I must admit one of the biggest adjustments in moving to a more plant-based diet is how you incorporate your protein. This is true whether you are going full vegetarian or simply reducing your meat intake for health, ethical, or environmental reasons. A regular combination found in omnivore meals is protein, starch, and veggie. A turkey sandwich with lettuce and tomato. A chicken breast with broccoli and a potato. A soup with chicken, noodles, and veggies. A casserole with animal protein, rice, vegetables, and a cream sauce.

When I went vegetarian cold turkey fifteen or so years ago, my initial impulse was to either leave out the protein altogether or replace it with a faux meat alternative because that was the only way I knew how to eat a vegetarian meal. I’m sure it will surprise no one that I gained weight on my new mac & cheese and veggie burger diet. To find a healthier balance, I had to do two things: 1. Learn to cook, which was something I was illogically terrified of in my late twenties. 2. Learn to microdose protein throughout the day because sitting down to a giant block of tofu at dinner is neither exciting nor appetizing.

Here are some examples of what it might look like to add small amounts of protein throughout the day (includes dairy and eggs):

General Tips:

  • Your carb consumption will inevitably go up a little when you eat less meat, so experimenting with whole grain choices will keep you from eating too many simple carbs. 
  • Use Greek yogurt in place of mayo or sour cream whenever it makes sense to do so.
  • Keep trying new recipes and new ingredients. This will keep you from being bored with your diet. I love Pinterest for finding new meal ideas and I make heavy use of my library card to try out cookbooks before I buy them.
  • Don’t over rely on any one protein source like nuts or eggs. Mix it up and your diet will be healthier.
  • If you have small amounts of random vegetables in your fridge at the end of the week, odds and ends of various recipes, repurpose them in a mixed salad or a stir fry or a soup to eliminate food waste.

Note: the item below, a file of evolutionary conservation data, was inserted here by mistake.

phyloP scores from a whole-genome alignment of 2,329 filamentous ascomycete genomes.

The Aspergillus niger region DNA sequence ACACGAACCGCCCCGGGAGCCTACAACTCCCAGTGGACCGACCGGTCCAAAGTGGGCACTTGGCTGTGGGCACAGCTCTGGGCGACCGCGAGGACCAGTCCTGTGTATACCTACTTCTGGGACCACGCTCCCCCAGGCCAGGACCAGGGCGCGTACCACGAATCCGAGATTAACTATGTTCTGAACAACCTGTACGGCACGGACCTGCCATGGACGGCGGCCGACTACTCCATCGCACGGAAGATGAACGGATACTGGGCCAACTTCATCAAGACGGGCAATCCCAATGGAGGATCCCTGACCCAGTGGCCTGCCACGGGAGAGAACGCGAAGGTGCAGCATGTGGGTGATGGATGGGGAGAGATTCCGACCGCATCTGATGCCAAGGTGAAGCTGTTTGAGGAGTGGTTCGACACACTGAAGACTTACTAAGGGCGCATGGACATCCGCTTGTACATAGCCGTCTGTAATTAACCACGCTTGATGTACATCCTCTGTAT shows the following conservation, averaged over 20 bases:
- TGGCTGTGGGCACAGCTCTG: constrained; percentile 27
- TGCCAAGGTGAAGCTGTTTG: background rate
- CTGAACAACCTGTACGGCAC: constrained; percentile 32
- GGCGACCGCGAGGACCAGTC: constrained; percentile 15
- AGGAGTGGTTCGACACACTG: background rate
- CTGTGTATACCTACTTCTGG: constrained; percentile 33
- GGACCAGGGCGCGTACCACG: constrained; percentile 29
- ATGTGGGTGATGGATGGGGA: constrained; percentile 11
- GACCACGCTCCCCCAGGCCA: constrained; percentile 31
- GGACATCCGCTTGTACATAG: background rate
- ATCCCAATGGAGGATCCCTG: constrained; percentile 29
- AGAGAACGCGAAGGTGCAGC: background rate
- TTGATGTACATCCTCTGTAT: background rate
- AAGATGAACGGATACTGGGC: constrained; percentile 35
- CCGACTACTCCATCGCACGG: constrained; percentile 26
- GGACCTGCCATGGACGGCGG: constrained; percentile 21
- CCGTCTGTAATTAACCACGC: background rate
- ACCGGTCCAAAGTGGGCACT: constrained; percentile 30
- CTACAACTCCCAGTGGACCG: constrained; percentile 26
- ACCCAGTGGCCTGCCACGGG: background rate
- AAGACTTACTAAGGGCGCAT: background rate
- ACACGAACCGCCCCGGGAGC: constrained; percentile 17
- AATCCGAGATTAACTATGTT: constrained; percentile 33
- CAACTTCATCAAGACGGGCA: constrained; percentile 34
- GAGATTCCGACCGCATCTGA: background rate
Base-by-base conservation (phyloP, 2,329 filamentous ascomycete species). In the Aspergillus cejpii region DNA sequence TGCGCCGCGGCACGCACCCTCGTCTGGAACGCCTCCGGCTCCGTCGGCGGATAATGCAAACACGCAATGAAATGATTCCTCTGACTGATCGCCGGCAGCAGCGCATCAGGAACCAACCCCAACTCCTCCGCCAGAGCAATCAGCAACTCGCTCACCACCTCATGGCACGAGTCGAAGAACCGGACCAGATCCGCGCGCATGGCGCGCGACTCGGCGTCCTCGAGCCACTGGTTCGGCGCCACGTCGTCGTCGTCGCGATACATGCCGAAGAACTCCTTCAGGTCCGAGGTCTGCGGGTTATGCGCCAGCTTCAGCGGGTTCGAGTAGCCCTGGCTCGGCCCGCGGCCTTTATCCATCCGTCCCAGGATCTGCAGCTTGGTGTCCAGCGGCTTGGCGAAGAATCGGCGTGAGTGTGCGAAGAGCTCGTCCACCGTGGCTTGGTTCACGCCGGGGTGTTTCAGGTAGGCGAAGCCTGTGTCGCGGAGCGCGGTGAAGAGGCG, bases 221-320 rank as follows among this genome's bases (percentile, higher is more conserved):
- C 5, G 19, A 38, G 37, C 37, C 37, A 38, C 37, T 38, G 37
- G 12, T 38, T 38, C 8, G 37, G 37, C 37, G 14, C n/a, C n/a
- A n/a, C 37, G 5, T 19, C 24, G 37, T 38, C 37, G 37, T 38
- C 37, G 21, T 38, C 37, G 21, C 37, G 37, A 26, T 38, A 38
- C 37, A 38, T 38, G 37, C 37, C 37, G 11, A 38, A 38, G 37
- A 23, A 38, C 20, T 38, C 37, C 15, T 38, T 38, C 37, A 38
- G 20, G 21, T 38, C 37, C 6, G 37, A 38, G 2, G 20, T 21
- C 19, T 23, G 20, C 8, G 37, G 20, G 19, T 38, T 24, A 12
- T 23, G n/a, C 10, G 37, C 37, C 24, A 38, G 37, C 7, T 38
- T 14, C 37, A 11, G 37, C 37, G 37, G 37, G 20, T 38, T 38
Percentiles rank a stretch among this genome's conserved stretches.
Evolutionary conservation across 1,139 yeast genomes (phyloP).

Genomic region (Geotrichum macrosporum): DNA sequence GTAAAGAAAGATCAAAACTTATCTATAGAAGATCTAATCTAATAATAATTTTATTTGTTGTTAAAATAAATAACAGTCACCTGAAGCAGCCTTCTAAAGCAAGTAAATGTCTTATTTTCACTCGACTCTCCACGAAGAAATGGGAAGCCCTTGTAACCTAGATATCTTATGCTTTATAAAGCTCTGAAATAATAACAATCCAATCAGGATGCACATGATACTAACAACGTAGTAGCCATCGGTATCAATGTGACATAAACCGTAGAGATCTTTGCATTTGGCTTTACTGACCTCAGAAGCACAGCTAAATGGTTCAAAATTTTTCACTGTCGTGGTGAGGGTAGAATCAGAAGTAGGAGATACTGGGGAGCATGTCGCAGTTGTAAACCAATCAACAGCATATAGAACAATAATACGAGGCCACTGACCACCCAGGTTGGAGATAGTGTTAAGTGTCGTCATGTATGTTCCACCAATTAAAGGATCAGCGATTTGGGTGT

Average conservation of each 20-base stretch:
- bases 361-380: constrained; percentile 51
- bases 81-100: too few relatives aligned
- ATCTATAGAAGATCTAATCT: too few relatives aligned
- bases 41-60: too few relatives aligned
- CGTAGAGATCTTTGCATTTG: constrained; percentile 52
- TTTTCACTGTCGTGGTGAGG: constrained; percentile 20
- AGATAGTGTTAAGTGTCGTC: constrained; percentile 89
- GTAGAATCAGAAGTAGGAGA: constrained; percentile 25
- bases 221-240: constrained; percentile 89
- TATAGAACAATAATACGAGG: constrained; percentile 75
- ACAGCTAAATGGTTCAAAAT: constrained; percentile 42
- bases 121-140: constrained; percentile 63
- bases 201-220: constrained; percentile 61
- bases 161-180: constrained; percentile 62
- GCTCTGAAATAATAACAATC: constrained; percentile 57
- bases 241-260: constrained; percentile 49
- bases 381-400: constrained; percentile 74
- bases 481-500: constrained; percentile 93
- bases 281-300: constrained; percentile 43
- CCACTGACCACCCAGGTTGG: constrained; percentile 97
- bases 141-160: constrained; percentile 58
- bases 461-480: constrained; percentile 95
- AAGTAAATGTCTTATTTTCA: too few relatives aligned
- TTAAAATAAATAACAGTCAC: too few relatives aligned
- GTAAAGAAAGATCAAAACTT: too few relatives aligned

The Real Question: Where is Your Iron?

Yes, everyone talks about protein, but honestly, iron intake can be even trickier, especially if one menstruates.

Aim to eat the following:

Slow Is Fine

For those of us who live in the US, we culturally have an issue with all-or-nothing approaches to food (and a lot of other areas of life). We like dramatic transformations and diets that promise that you will drop pounds quickly. And, for this reason, it’s really easy to both be obese and have an eating disorder at the exact same time.

So please don’t go vegan cold turkey. Or do anything cold turkey. The key to a healthy and sustainable diet is to make changes slowly and develop good habits. If you don’t know how to cook a meatless meal that is filling and delicious, commit first to a Meatless Monday. Try that for a month, then make another small change. Every bit helps. And if you never completely give up bacon or burgers, that’s fine. Simply reducing your meat intake will have a positive effect on the environment, even if you keep it strictly to Meatless Monday. Be kind to the earth and be kind to yourself.


Blogs worth checking out include:

Honorary mention: Skinnytaste is not a vegetarian blog, but Gina has many vegetarian recipes

Favorite cookbooks:



1 EPA. Greenhouse Gas Emissions. (Accessed April 18.)

2 Springman M, Godfray HCJ, Rayner M, and Scarborough P. Analysis and valuation of the health and climate change cobenefits of dietary change. PNAS. 113(14)4146-51.